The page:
moneyrelations :: Mar.10.2008
Warren Buffett is rich.
Some news flash, eh?
According to Forbes 2008 World’s Richest People list, Buffett made it to number one this year at an estimated fortune of $62 billion. Mexican telecom tycoon Carlos Slim Helú takes the number two spot at $60 billion and poor Bill Gates has to settle for third with $58 billion after thirteen years of dominance at the top.
How did this come about?
Class A shares of Berkshire Hathaway shares rose 25% between July and the time Forbes compiled this list. This is exactly the timeline of the sub-prime crisis when ABCP and the credit crunch came to the forefront of mainstream media. So, you can say that in times of recession in “Warren Buffett We Trust”.
This is in stark contrast to the early days of the dot com era and entering the new millennium. At that time, Buffett was blasted for being old fashion and out of touch with his technophobia.
I guess Buffett is having his laugh now – not a belly laugh but maybe a chuckle.
Despite the fact that 2007 was a glorious year for Berkshire, Buffett proclaimed in his latest letter to shareholders that the “party’s over” for the insurance business. And the insurance business is the corner stone of Berkshire.
The property and casualty business runs in cycles. Obviously, no one can predict catastrophes but when things are calm, the vigilance declines and so does insurance premiums as companies compete for new business of first home buyers.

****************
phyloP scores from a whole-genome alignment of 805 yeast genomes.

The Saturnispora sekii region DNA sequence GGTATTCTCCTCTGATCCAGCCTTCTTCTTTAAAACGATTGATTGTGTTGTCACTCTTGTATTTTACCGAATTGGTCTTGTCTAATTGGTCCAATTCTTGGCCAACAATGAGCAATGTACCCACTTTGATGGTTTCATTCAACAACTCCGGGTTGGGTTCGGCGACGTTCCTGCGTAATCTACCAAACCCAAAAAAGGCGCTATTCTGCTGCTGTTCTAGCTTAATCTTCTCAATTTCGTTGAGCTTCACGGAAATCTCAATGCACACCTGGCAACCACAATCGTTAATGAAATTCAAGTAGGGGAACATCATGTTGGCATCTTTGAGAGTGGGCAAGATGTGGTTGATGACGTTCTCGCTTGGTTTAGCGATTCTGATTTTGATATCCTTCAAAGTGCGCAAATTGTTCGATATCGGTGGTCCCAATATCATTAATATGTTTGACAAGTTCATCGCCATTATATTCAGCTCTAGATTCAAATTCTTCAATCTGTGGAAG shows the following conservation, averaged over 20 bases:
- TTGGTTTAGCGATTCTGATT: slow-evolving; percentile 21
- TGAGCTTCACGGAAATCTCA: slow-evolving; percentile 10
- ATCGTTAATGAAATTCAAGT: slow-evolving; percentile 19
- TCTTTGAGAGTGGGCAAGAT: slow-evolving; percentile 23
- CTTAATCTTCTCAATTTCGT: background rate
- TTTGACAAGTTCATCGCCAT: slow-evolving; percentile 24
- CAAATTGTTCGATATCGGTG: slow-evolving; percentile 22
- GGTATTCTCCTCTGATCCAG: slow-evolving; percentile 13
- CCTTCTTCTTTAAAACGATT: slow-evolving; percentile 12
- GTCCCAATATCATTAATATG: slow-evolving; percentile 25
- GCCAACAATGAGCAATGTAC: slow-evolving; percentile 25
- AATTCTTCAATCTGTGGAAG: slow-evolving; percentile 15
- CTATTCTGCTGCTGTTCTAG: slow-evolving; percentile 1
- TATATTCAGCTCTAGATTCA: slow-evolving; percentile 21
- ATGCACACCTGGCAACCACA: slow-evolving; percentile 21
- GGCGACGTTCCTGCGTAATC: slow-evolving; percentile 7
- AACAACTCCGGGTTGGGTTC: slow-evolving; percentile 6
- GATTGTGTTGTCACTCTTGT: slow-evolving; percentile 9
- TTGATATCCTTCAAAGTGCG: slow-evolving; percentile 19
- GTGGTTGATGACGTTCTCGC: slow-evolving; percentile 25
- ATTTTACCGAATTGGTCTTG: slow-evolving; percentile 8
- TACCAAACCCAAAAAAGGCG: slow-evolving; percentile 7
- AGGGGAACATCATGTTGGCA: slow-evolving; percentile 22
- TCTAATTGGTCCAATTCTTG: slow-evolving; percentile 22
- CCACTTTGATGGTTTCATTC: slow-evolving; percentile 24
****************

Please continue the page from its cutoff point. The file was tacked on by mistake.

Buffett is warning of “lower insurance earnings during the next few years”.
While Class A shares are cost prohibitive for most investors, Class B shares are more attainable – pegged at 1/30 of Class A shares. But would buying now be overpaying for Berkshire’s intrinsic value given Buffett’s warning?
An article published in December’s Barron’s magazine entitled “Sorry, Warren, Your Stock’s Too Pricey” certainly seemed to think so. But keep in mind this was when the Class A shares were trading at over $140,000. Its bottom line calculation was that for fair value, the shares should trade at $125,000 to $130,000. Therefore, the Class B shares should fall within the range of $4167 – $4333.
As you can see by the first graph above, Berkshire is still overpriced according to the Barron’s article. But, as we’ve also seen recently in the last decade, never count out Buffett.
When bond insurers like Ambac Financial Group and MBIA were struggling to keep their triple-A bond ratings, Buffett seized the moment to set up Berkshire Hathaway Assurance – his own bond insurer for municipalities. And I’m sure Buffett’s keen eye has spotted other opportunities as well.
So while the tech era was not made for Buffett’s investing style, this recession certainly is in his wheel house. As always, it will be interesting to track his investments as it might be his last hourrah. When you want to learn to invest money, there’s no better person to follow.